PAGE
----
Imphal’s western suburb of New Lumblane was one of the first places in the city to see violence. Its Kuki residents also witnessed a remarkable instance of a Meitei lawyer rescuing them from a furious mob.
On the evening of May 3, hours after ethnic clashes broke out in Manipur’s Churachandpur, mobs landed in the neighbourhood. The violence in the state between the majority Meitei community and the Kuki tribal group would go on to claim 65 lives. It broke out after thousands of people participated in a protest march to oppose the demand of the Meiteis to be included in the Scheduled Tribes category.
In New Lumblane on May 3, despite repeated distress calls from the Kuki residents, Army personnel arrived only the next morning to rescue them, said Thangcha Kipgen, a 37-year-old pastor from the neighbourhood. The soldiers came in two Gypsy vehicles.
A total of 16 people were stranded in New Lumblane and adjoining Checkon, so it was decided that they would travel in three civilian vehicles, escorted by the Army Gypsies. Their destination: an Army camp in Leimakhong, some 20 kilometres away.
“They had promised us that they would be able to take us to Leimakhong safely,” explained Kipgen, who travelled with his wife and infant child in one of the Gypsies.
However, around mid-way, several hundred people blocked the road and stopped the vehicle. The mob wanted the security forces to give up the civilians. The security personnel “tried to protect us, but they were outnumbered”, Kipgen said.
After a tussle with the mob that lasted around 30 mins, the soldiers deserted the convoy, said Kipgen. “The Army had already left when we were dragged and pulled down from the vehicle.” he said. “Then they burned down the vehicle.”
After that, Kipgen said the mob locked all of them, the civilians, inside the premises of a “youth clubhouse”.
Recalled Lhaijaneng Haokip who was among the 16 people stranded there: “They were shouting, ‘let’s kill them’ …’we have to kill you’.”
The mob, Kipgen said, barged into the clubhouse several times and assaulted them. “It was terrible,” he said. “I was hiding with my wife and little baby but they hit me.”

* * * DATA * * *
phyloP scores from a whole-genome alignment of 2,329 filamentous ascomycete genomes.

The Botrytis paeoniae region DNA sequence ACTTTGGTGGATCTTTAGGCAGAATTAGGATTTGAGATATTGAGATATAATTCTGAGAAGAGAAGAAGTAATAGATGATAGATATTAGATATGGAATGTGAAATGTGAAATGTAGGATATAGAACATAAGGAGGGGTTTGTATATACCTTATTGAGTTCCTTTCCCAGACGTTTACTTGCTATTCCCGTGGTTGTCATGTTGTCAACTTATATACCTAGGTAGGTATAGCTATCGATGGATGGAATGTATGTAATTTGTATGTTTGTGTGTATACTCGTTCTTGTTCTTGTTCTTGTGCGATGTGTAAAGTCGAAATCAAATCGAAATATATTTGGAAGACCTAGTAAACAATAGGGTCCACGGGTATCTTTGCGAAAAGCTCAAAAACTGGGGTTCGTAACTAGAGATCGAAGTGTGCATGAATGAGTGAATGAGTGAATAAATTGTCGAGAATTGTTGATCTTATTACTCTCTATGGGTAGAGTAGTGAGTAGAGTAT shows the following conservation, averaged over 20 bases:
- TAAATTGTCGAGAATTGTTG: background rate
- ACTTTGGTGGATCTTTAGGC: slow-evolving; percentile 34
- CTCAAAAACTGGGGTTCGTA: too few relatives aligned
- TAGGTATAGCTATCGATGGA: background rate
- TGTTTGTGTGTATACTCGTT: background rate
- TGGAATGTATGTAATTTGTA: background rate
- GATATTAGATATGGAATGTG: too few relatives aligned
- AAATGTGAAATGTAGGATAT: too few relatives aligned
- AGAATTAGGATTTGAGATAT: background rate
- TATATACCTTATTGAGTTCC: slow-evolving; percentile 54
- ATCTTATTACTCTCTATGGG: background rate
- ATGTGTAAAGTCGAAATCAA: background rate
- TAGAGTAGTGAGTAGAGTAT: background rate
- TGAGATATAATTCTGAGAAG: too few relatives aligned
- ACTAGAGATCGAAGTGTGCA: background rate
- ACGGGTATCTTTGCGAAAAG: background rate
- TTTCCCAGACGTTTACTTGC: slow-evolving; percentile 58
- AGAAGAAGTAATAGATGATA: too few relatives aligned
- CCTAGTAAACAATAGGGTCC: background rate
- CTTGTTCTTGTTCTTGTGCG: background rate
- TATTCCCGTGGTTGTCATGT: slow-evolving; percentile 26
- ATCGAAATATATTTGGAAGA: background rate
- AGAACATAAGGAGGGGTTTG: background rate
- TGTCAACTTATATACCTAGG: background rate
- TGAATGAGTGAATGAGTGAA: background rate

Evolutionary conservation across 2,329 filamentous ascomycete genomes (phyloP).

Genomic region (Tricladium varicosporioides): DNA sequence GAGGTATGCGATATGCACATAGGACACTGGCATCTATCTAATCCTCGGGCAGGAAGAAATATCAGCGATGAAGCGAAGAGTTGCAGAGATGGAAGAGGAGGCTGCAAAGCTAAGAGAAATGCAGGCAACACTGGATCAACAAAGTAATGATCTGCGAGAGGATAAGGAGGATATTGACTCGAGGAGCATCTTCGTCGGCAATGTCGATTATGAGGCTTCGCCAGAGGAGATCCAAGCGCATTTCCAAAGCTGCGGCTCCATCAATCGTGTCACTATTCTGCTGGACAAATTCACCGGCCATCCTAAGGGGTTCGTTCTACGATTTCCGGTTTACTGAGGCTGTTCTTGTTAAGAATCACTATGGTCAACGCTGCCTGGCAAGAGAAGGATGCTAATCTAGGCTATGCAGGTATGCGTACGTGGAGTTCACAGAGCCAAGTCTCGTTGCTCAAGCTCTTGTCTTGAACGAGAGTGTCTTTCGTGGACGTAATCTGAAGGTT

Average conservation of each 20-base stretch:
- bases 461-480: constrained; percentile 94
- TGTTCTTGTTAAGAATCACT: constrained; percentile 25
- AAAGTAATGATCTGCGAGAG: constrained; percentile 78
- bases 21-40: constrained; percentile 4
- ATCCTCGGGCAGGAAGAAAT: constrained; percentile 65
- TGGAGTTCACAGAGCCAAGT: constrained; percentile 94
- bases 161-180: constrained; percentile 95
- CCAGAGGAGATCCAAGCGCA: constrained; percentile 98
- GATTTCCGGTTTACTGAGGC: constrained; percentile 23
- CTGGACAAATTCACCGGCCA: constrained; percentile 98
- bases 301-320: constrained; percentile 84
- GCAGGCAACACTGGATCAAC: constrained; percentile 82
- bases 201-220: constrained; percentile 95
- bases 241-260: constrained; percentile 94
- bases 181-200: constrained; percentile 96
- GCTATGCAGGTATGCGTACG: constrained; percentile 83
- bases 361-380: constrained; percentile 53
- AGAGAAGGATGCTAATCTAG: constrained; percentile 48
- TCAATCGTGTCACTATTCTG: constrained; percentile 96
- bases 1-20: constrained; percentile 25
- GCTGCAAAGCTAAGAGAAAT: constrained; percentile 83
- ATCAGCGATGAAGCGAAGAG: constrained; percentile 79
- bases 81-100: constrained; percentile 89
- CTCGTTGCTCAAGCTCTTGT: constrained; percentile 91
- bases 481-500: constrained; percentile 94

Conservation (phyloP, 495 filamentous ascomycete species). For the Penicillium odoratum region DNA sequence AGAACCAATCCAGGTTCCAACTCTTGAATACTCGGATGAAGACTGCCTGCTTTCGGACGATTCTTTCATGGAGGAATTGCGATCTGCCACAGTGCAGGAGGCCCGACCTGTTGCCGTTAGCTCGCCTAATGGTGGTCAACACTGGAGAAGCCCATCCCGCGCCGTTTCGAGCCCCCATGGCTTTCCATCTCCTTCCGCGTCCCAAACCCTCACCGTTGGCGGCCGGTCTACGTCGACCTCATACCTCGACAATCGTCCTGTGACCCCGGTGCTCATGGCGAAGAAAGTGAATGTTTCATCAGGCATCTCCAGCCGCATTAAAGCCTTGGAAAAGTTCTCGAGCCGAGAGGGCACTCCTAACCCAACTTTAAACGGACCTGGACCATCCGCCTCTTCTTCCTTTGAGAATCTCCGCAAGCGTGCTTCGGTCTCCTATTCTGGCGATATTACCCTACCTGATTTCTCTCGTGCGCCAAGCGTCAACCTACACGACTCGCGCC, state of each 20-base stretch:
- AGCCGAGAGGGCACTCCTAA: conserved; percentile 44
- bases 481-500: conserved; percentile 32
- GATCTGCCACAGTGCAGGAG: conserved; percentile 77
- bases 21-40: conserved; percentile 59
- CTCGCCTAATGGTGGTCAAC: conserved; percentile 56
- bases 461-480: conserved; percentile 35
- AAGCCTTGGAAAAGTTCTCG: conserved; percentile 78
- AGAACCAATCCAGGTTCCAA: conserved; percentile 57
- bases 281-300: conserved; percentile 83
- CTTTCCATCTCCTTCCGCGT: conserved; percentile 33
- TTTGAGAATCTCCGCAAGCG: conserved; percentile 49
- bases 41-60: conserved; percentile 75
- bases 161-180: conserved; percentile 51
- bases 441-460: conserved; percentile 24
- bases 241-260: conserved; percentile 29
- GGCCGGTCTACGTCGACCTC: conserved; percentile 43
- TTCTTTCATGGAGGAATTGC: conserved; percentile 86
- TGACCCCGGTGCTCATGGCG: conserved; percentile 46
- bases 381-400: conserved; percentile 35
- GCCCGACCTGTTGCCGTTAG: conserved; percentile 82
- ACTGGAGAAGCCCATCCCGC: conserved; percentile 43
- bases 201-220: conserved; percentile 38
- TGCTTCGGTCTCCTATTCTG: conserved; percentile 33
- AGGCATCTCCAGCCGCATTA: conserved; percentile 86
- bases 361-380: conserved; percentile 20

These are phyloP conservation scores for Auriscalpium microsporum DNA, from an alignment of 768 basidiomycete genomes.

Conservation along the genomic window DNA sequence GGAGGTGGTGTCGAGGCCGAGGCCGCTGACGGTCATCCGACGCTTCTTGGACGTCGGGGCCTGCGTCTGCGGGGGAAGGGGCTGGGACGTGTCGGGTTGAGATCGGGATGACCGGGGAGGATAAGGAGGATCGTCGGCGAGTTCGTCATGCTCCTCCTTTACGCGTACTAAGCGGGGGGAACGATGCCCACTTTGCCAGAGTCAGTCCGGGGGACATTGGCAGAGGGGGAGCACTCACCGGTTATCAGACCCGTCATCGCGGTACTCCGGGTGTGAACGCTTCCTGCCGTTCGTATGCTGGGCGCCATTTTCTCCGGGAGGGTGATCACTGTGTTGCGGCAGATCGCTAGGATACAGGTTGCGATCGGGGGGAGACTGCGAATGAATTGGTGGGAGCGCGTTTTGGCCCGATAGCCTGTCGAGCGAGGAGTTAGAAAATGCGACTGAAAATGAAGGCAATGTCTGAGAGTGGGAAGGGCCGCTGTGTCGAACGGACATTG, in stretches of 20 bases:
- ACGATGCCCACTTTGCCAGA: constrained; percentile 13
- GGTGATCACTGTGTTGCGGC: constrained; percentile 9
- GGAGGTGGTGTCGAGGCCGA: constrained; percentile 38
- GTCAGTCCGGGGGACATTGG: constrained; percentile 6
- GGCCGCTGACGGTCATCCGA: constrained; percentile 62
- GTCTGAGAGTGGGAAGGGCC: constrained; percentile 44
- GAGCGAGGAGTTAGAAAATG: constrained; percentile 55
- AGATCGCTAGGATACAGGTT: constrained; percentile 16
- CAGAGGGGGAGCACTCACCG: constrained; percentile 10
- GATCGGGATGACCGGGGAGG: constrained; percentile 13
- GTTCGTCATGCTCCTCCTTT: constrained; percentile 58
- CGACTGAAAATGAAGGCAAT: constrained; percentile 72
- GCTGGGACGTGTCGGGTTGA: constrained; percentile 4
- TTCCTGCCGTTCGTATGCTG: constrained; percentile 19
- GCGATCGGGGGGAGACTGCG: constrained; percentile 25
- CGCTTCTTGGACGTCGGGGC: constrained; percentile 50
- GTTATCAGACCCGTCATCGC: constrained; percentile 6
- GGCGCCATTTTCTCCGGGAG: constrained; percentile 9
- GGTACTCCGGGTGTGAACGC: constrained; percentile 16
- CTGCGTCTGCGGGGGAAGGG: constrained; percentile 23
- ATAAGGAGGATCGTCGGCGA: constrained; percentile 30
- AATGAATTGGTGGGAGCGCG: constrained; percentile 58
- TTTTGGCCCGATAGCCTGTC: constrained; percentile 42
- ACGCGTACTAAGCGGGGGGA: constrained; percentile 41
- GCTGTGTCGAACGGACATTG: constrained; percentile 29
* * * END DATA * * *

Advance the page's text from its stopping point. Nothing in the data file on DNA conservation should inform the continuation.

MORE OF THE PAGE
But then a lawyer who lived across the road from the clubhouse arrived with some of his aides, recalled Kipgen. The lawyer, Meitei by ethnicity, “stopped those mobs who were trying to kill us”, he said.
The lawyer informed the Army about the situation and, as they waited for the security forces to arrive, he took the Kukis to a farmhouse near the paddy fields he owned. “We were in a hut before the arrival of the Army,” said Kipgen. “They had provided food, snacks and even diapers for my baby. That’s how they helped us from the mob.”
When Scroll met the lawyer, he said he did not want to be identified by name. He had paid a price for helping Kipgen and the others: his farmhouse had been burnt down. Before it was set afire, the lawyer said, he “had already received threats for helping the Kukis”.
Even as ethnic clashes tore apart Manipur last week, there have also been several accounts of people from both communities coming to each other’s rescue, sometimes at the risk of their own lives.
Like the lawyer who saved the 16 stranded Kukis from a mob, journalist Hoihnu Hauzel’s Meitei neighbours came to the rescue of her ageing parents.
When the Hauzels’ home in Imphal’s Paite Veng was torched down by a mob, a neighbour put a ladder across the fence for the family to escape. “My parents stayed at their house for about an hour before the Army came and took them to a camp,” Hauzel said.
Similar tales of kindness have emerged from the hills too. In Churachandpur, Kuki women formed human chains to prevent mobs from hurting people from the Valley stranded in the tribal-dominated town.
In the shelter camps, in both Imphal and Churachandpur, Scroll witnessed people from the two communities distributing aid to each other.
Hauzel, too, spoke of something similar. She said many Meitei people had offered clothes, food and water to the Kuki people in the camps in Imphal.
“When my aunts were in the Army camp, their Meitei friends came and gave them blankets,” she said. “That is the bond that has been there forever.”